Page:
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Epigenetics – How Environment and Personal Choices Can Influence Genetic Code

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What if your personal choices can alter your DNA for future generations?  TIME Magazine published an article this month, “Why DNA Isn’t Your Destiny” that discusses just that.  A new science of epigenetics, founded by years of research and data collected by Dr. Lars Olov Bygren, a preventive-health specialist who is now at the prestigious Karolinska Institute in Stockholm,  reveals how the choices you make can change your genes and those of your kids.

“Bygren and other scientists have now amassed historical evidence suggesting that powerful environmental conditions (near death from starvation, for instance) can somehow leave an imprint on the genetic material in eggs and sperm. These genetic imprints can short-circuit evolution and pass along new traits in a single generation.”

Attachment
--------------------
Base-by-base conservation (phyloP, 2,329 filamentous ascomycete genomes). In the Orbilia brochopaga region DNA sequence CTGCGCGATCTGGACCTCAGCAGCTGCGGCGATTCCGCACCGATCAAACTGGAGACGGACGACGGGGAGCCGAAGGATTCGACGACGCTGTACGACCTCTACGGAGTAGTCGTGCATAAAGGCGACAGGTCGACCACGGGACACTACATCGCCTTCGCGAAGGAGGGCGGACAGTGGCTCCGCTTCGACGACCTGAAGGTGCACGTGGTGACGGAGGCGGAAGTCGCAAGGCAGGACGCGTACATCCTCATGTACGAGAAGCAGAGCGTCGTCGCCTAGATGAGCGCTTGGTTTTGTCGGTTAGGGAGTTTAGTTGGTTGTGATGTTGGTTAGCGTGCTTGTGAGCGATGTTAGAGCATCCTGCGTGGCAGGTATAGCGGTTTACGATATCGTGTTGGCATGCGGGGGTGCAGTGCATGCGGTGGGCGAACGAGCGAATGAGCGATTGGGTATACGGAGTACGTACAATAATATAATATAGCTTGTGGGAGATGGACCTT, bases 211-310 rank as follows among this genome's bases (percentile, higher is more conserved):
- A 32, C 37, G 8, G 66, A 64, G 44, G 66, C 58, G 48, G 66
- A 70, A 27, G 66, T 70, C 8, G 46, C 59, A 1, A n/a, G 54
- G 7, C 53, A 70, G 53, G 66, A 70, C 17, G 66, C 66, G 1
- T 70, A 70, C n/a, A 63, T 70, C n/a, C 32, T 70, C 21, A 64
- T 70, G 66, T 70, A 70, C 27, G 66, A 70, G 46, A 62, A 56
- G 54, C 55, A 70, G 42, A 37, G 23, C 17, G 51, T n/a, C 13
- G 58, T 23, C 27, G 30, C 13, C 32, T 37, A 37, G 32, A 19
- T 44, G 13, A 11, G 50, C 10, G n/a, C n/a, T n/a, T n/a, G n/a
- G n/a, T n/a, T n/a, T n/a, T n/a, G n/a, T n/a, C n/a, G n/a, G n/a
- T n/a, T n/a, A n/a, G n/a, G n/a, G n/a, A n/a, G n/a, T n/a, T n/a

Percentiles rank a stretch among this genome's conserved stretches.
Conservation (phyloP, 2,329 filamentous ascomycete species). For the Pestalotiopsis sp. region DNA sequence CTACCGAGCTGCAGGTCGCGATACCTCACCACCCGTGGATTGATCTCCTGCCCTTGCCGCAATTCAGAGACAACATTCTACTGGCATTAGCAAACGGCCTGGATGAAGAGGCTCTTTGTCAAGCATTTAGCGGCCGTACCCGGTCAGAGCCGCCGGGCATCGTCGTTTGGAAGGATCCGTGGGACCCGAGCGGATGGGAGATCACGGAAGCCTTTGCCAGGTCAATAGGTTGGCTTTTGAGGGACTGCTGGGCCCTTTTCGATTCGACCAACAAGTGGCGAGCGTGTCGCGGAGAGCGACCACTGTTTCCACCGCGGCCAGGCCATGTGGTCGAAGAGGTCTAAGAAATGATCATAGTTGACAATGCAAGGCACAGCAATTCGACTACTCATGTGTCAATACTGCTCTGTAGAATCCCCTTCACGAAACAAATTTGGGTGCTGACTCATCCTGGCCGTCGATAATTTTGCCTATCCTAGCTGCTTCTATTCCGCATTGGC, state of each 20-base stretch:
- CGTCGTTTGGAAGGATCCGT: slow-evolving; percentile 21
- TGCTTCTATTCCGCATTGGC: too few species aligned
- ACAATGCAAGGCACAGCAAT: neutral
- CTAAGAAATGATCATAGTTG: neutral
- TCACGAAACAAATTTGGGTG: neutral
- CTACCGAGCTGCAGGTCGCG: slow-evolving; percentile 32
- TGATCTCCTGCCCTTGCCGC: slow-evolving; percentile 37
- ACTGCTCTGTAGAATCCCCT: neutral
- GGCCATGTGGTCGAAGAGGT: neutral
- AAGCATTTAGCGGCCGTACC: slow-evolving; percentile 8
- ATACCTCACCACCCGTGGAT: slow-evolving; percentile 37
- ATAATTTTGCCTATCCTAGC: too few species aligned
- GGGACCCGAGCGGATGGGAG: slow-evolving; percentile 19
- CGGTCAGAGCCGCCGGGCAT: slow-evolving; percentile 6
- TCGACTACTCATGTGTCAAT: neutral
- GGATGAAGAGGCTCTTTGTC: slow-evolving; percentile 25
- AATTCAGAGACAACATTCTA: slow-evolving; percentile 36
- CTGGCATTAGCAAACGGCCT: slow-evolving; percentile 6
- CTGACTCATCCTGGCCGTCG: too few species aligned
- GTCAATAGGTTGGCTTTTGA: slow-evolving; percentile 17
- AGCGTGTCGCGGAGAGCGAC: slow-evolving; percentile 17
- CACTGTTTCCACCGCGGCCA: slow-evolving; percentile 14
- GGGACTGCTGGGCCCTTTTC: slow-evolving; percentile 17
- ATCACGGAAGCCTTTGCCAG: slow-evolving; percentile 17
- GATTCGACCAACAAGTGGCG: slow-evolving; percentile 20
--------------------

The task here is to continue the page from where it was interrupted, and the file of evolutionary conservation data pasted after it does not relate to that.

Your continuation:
What does this mean for childhood developmental disorders such as autism and ADHD?  The Epigenome could offer some insight:
“More recently, however, researchers have begun to realize that epigenetics could also help explain certain scientific mysteries that traditional genetics never could: for instance, why one member of a pair of identical twins can develop bipolar disorder or asthma even though the other is fine. Or why autism strikes boys four times as often as girls.”
An important thing to note is that epigenetic changes are not permanent in the sense that they cause evolutionary changes. But rather, they are responses to environmental stressors that can be reverted upon removal of those stressors.
“Can epigenetic changes be permanent? Possibly, but it’s important to remember that epigenetics isn’t evolution. It doesn’t change DNA. Epigenetic changes represent a biological response to an environmental stressor. That response can be inherited through many generations via epigenetic marks, but if you remove the environmental pressure, the epigenetic marks will eventually fade, and the DNA code will — over time — begin to revert to its original programming. That’s the current thinking, anyway: that only natural selection causes permanent genetic change.”
Read more at TIME.com:  Epigenetics, DNA: How You Can Change Your Genes, Destiny
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